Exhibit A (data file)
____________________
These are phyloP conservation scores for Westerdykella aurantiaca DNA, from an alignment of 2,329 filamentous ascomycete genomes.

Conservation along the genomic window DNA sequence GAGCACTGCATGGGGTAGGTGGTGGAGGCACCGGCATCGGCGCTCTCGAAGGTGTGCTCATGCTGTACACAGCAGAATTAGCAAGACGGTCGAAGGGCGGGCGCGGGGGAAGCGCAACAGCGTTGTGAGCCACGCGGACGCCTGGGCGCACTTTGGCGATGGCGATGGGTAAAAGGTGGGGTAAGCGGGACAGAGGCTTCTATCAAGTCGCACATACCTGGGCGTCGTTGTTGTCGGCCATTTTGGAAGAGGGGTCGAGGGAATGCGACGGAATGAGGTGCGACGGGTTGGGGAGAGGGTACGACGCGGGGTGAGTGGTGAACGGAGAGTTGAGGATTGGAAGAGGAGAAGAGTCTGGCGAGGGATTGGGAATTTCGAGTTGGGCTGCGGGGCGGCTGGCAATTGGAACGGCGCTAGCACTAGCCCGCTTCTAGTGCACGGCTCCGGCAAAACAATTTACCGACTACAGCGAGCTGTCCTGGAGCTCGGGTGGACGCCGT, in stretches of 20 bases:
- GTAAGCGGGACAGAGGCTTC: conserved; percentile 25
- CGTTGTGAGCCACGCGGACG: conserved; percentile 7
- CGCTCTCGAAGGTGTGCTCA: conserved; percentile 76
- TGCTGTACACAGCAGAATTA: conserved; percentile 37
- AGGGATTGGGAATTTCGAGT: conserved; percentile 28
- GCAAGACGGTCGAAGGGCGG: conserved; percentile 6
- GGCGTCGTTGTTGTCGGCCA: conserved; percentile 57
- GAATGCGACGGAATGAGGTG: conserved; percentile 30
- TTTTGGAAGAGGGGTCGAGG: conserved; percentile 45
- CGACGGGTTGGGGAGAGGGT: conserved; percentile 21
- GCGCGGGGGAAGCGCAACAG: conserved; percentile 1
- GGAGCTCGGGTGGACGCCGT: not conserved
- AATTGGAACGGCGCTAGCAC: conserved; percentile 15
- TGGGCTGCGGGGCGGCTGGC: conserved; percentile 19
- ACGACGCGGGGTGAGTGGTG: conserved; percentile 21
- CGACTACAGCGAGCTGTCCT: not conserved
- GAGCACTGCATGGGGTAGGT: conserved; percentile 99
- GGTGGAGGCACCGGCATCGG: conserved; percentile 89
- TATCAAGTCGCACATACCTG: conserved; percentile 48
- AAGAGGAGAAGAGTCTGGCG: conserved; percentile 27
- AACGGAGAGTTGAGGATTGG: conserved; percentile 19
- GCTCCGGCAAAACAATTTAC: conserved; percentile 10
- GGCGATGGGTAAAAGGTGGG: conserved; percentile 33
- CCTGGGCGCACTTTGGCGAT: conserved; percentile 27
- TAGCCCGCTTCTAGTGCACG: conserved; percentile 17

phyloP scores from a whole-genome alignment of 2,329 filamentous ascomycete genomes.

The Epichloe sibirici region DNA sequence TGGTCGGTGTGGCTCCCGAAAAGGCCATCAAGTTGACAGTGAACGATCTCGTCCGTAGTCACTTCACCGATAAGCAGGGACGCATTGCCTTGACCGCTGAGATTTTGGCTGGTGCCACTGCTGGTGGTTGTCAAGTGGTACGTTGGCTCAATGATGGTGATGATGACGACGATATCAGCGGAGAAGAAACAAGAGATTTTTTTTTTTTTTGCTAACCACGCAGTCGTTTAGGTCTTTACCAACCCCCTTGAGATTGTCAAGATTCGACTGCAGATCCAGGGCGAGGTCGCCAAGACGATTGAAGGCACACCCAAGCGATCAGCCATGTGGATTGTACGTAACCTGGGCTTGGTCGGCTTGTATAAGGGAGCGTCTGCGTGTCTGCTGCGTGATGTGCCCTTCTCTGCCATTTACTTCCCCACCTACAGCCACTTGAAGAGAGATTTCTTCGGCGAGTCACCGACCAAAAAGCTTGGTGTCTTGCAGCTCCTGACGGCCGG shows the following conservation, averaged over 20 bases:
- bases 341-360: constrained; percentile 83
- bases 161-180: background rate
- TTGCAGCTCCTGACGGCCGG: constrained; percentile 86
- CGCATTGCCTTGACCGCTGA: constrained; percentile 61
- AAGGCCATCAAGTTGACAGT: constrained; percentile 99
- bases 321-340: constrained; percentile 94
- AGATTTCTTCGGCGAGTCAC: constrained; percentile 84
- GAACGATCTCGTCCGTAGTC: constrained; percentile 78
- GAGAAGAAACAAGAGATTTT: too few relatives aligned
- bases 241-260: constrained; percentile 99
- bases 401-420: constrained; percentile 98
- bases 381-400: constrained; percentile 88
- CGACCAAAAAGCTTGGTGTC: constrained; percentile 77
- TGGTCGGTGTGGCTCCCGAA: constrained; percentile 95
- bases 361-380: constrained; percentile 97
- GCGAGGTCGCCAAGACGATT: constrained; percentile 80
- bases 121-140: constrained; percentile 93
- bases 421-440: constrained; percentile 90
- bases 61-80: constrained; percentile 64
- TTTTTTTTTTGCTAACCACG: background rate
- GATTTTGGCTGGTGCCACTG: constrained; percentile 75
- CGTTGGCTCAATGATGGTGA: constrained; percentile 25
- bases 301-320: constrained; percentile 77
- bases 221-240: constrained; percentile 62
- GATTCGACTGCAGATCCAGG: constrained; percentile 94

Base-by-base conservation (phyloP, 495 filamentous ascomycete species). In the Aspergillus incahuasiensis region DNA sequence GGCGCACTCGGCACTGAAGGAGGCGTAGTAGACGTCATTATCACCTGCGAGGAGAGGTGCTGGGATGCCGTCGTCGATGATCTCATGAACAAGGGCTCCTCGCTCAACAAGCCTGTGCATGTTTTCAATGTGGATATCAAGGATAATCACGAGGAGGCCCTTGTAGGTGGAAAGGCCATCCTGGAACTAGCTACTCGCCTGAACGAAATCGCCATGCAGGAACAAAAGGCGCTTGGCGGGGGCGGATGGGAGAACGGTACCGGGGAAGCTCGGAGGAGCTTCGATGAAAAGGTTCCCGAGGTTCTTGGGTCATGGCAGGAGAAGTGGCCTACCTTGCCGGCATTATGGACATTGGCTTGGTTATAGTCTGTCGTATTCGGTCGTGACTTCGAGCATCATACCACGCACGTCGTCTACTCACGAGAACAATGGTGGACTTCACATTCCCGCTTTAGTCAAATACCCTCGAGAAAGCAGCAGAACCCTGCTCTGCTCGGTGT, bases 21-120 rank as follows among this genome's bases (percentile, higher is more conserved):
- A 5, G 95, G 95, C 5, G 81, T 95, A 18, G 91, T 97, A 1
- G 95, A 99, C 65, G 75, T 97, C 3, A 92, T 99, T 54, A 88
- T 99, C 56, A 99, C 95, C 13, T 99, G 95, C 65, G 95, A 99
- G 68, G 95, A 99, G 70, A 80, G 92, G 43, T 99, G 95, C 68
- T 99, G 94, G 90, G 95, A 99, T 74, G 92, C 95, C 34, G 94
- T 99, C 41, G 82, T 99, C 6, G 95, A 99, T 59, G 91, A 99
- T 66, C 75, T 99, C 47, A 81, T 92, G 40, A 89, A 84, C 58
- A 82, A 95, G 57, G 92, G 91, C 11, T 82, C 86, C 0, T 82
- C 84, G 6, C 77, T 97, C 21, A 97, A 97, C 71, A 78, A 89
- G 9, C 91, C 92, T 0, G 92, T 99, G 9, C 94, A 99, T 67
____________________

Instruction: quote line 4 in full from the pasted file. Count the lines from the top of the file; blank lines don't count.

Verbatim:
- CGTTGTGAGCCACGCGGACG: conserved; percentile 7